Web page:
Years ago I was conducting a river study with a group of middle school students in Middleburgh, New York when we caught this crayfish. It was hard to miss the way the crayfish held its tail curled back around its body, obviously trying to cover something. When we looked more closely and moved the tail out of the way, I was thrilled to see all of these tiny dots, which I knew to be crayfish eggs but had never seen before. The fertilized eggs are attached to the abdomen and the females will carry them like this for 2-10 weeks depending on the temperature of the water. A female in this condition is said to be “in berry,” because the tiny eggs resemble berries. She can have anywhere from 10-800 eggs! Females “in berry” are often found in May or June. When the eggs finally hatch into mini crayfish, the new babies will continue to be attached to the abdomen by a thin stalk. When they shed their skins for the first time, they will lose the connection with the female but remain with her for up to 2 weeks before leading independent lives.
Crayfish, like their deep sea cousins, the lobster, are crustaceans. Like all invertebrates they lack a backbone, but have a hard exoskeleton. There are 500 species of crayfish in the world, with more than half of those living in the United States. There are no crayfish in Africa or Antarctica and not all crayfish live in water, though certainly most do. There is at least one kind of crayfish that dwell in caves. These are colorless and have no eyes. The world’s largest freshwater invertebrate is the crayfish that live in Australia; these can grow up to 31 inches long and live for 40 years! Most crayfish in the wild do not live this long.
Most crayfish live in freshwater, hiding during the day under rocks and other debris or burrowing down under leaves or mud. When darkness falls, they emerge to feed. Crayfish are omnivores, meaning they eat both plant and animal matter. Though they will take live prey such as a minnow or other aquatic invertebrates if the opportunity arises, many feed mostly on decaying plant and animal material.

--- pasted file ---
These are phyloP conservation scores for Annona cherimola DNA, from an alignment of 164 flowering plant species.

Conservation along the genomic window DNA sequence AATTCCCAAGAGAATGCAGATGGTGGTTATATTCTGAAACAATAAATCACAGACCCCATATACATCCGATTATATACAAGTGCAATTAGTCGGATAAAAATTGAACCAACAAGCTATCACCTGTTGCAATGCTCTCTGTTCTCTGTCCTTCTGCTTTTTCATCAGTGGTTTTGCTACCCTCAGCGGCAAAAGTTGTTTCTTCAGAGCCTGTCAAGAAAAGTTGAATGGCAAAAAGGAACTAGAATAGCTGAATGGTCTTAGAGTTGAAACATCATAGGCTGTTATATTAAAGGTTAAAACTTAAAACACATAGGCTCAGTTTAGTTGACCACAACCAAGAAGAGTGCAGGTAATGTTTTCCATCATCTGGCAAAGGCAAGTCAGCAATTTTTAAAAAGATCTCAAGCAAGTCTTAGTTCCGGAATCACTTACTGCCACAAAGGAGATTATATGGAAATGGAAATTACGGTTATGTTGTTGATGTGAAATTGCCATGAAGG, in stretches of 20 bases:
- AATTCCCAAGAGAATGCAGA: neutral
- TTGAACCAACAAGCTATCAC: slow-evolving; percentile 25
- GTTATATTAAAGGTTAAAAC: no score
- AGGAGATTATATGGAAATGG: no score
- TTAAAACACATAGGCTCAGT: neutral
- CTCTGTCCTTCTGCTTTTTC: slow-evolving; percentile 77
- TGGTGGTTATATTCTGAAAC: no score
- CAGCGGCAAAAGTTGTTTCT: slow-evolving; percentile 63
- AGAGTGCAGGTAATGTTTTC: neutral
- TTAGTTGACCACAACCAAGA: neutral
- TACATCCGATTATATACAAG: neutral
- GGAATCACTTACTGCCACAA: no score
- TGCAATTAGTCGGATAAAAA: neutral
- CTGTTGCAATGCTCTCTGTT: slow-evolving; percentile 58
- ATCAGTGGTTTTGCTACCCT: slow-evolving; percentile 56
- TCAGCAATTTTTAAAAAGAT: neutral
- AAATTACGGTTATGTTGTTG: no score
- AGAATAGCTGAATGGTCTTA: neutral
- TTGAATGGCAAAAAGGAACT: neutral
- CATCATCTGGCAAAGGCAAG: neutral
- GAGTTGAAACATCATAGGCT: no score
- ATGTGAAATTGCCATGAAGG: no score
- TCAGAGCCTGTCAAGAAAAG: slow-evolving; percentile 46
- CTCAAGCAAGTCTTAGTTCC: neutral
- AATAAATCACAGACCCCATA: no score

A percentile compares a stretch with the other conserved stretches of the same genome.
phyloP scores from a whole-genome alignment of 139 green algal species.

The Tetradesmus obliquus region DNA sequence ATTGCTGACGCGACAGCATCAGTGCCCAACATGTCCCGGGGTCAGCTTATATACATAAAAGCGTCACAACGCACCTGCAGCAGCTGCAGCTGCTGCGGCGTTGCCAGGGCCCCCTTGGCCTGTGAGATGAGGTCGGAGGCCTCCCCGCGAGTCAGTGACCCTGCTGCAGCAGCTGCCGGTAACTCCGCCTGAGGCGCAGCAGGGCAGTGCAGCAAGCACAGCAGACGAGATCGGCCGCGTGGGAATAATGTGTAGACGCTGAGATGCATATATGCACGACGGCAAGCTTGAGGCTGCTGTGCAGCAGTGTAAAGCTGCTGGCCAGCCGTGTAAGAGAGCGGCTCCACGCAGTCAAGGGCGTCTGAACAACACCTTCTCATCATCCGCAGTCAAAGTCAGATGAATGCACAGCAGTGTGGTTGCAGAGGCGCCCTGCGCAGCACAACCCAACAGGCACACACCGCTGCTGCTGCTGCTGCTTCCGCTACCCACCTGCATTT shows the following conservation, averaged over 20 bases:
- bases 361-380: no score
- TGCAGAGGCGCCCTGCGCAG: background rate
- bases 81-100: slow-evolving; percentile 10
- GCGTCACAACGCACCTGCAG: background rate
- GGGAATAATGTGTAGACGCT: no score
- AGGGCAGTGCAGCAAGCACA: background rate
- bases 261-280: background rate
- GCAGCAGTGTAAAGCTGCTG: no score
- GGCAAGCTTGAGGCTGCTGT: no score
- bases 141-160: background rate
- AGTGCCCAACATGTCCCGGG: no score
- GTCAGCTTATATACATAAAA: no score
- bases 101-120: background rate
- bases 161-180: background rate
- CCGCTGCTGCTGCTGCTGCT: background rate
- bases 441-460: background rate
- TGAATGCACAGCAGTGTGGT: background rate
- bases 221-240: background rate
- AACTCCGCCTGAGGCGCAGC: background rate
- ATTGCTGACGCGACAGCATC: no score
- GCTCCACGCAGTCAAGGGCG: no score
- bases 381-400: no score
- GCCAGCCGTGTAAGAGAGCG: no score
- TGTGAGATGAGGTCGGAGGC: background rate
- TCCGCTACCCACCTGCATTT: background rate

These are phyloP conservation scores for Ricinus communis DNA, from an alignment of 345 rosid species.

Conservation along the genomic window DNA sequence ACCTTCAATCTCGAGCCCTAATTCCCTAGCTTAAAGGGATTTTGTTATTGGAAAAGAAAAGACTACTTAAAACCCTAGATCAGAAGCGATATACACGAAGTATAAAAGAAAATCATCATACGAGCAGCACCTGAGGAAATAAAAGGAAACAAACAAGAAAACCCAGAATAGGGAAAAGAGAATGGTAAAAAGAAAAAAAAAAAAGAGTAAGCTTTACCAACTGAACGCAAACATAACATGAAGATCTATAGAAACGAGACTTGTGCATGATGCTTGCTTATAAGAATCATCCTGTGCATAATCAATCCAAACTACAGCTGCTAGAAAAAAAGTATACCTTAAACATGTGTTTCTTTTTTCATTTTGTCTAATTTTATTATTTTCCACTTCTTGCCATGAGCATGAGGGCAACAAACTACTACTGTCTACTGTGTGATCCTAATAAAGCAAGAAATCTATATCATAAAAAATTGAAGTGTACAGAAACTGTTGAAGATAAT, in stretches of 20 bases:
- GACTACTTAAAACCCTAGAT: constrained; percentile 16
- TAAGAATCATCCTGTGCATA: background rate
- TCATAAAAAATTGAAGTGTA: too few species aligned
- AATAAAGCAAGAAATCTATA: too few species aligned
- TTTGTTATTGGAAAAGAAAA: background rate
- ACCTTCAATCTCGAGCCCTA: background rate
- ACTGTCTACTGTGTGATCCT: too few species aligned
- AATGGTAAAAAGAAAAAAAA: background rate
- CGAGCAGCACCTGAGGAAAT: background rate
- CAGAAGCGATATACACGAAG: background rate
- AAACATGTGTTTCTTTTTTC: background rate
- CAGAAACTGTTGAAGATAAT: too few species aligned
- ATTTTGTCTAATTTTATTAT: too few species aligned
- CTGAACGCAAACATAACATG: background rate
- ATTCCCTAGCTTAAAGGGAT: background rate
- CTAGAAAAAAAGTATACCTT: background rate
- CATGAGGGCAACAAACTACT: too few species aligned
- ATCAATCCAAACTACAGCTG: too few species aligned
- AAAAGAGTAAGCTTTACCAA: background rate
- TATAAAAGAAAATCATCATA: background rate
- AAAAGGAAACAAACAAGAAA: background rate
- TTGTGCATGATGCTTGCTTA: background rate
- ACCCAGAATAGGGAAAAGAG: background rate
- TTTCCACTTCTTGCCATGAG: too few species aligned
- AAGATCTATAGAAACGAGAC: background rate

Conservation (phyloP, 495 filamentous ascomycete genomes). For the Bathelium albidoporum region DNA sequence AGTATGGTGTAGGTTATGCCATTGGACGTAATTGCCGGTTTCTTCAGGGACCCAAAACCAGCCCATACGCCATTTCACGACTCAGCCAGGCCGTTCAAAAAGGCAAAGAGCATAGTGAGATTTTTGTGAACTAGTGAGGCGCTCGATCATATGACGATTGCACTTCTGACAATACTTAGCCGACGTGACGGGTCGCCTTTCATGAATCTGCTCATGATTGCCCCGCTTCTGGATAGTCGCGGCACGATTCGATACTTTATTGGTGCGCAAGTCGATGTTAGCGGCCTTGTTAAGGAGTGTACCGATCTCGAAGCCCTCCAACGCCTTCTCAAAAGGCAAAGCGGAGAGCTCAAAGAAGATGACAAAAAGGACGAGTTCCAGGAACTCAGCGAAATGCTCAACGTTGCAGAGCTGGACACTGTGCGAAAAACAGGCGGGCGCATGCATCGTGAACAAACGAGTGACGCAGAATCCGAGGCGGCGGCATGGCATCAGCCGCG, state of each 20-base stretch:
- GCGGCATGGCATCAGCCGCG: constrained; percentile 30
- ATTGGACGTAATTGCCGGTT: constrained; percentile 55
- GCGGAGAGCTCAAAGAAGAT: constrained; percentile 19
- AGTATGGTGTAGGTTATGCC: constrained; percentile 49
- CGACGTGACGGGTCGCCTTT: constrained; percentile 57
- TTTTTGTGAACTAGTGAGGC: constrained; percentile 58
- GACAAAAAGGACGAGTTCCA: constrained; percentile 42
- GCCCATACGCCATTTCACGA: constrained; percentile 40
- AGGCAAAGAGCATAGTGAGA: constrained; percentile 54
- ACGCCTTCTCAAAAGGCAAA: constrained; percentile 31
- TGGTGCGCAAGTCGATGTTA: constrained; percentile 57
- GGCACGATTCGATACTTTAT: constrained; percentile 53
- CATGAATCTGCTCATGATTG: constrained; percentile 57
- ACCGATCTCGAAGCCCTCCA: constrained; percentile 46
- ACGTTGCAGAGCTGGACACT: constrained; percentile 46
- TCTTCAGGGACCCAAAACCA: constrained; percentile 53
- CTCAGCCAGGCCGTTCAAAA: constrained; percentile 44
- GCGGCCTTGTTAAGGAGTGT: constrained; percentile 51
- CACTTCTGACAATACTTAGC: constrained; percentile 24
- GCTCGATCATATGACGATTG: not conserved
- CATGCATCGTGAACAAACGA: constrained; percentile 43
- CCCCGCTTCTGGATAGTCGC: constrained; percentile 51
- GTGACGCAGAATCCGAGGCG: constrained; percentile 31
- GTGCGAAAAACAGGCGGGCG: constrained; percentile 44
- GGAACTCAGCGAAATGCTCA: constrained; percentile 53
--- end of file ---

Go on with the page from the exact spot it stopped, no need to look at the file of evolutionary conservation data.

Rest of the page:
Many animals feed on crayfish, including birds, turtles, otters and raccoons. In places such as France and the southern United States, eating crayfish is not uncommon. Louisiana produces (for eating!) around 100 million pounds of crayfish each year!
Like other invertebrates, crayfish, also called crawdads, grow by molting, or shedding their old skin and replacing it with a new one. To reclaim the calcium and phosphates, they will eat their old skin. After 6-10 molts, they reach sexual maturity. Crayfish have four pairs of walking legs and four pairs of swimming legs. They also have two pair of antennae and a pair of claws or pinchers that they use for cutting and capturing food, attack and defense. If they lose a claw or leg, they can regenerate a new one. Crayfish have eyes on movable stalks and can move these eyes independently.
Some crayfish dig burrows using their claws and tails. They will extract mud from underground and create a “chimney” at the entrance. This hides the burrow and protects them against snakes and other predators. If you are walking along a river and see a bunch of piles of mud, this could be from the burrows of crayfish.
Have you ever caught a crayfish? If so, you might know that they tend to move backwards quickly when threatened from the front. If you want to hold one, grab it right on the middle of its body, behind the pinchers. This way, they crayfish cannot grab you with its claws. Have you ever been pinched by one? I have! And it’s not as bad as it might seem. The big crayfish can pinch pretty hard but it’s not even close to being as painful like a yellow jacket sting. It just kind-of pinches a little! If you immerse the crayfish and limb that’s being pinched into water, the crayfish will usually let go and dart off to safety.